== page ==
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So am in the process of developing a new application and am welling to adopt a micro-services based architecture (am new to that).

The problem is that the application will be exposed to the final end-users via a web based GUI (web app) that consumes those micro-services (REST APIs) , so am wondering 'is it worth it to implement a an API gateway -such as Kong- in front of those micro APIs or it will be better to consume those APIs directly by the web app" ?

The second question is, “if i decided to go with the first approach (API gateway) would it be possible to implement a session like authentication with the available plugins (for kong gateway)?” or maybe there is another better approach?, because obviously a users will just login once and start using the app ... thank you all.

  • what features of an api gateway would you use rather than implementing them on your apis? – Ewan Jul 16 '18 at 14:32
  • Rather than all of the complexity of an API gateway connecting your frontend to a fleet of micro services, have you considered starting with a monolith and waiting to see if that ever becomes necessary? – jonrsharpe Jul 16 '18 at 15:18
  • @Ewan we considered using the gateway for managing the authentication and authorization along with load balancing... so we could concentrate on on the functional part when developing the individual micro-APIs – ismail belghit Jul 16 '18 at 16:22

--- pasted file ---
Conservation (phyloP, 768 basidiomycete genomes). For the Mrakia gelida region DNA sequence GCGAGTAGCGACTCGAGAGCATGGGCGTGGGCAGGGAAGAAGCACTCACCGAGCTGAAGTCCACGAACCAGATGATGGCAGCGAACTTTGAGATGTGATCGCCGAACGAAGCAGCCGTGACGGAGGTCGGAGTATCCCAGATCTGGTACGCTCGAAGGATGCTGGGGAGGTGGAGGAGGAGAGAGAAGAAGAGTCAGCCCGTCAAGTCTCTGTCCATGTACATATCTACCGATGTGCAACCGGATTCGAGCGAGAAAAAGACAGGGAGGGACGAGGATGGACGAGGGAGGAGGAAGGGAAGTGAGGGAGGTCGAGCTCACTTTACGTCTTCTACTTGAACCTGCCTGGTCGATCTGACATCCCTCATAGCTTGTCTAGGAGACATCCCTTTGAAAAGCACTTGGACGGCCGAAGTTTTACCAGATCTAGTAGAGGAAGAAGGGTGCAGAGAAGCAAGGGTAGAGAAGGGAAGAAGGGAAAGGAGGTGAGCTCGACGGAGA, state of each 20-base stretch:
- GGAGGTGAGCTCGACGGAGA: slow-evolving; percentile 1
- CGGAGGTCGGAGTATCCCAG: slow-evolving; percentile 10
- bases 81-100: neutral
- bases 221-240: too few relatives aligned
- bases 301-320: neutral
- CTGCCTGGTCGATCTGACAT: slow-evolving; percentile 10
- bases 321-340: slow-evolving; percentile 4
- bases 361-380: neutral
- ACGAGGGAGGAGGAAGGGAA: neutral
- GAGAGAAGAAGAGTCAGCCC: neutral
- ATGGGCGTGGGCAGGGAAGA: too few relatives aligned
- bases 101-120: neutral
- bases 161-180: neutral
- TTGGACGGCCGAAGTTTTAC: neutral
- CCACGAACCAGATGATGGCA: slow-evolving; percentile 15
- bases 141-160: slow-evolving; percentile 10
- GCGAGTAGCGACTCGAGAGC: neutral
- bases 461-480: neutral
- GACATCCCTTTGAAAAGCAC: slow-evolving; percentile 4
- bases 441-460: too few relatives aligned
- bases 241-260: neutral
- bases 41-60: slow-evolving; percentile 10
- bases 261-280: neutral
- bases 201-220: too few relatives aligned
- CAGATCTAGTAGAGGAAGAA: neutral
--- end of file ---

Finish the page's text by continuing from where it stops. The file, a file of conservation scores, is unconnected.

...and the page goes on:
• do you have any existing authentication and load balancing that it would replace? – Ewan Jul 16 '18 at 16:23
  • @jonrsharpe yes, we considered the monolith approach, but the problem here that the system we are trying to develop here is rather complex with so many different parts (IoT, application logic,...) that it would better and more flexible for us to go with the micro-services approach – ismail belghit Jul 16 '18 at 16:28
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As with any 'Is it worth it' style question it really depends on where you are coming from.

With a blank network infrastructure you are faced with a whole bunch of basic stuff you may need to setup. Auth, Load Balancing, Zero Downtime Deployment, firewalls, routing, servers, database failover etc etc

If an off the shelf product can do a bunch of these for you then it seems like a good deal.

The only questions are really:

  • Do you really need feature X? Is it on your critical path, or is it a nice to have

  • Does the off the shelf solution do feature x as well as 'real' solutions? ie. will the authentication meet the needs of your app, or will you have to customise it?

  • Is the feature already provided by other components of your infrastructure? eg. If you are hosting in the cloud; your provider probably has load balancing products, why not use those?

  • What's the long term cost? Will you be locked into a propriety product for the next decade

Most programming work even if its green field tends to be done within an existing infrastructure. Auth, Networking, Server provision etc are solved problems even if the solution is a bit creaky.

But with a completely new infrastructure, the time saving in using an off the shelf solution to any given problem is probably worth it. Just check it really does solve a problem and your not just buying into the hype.

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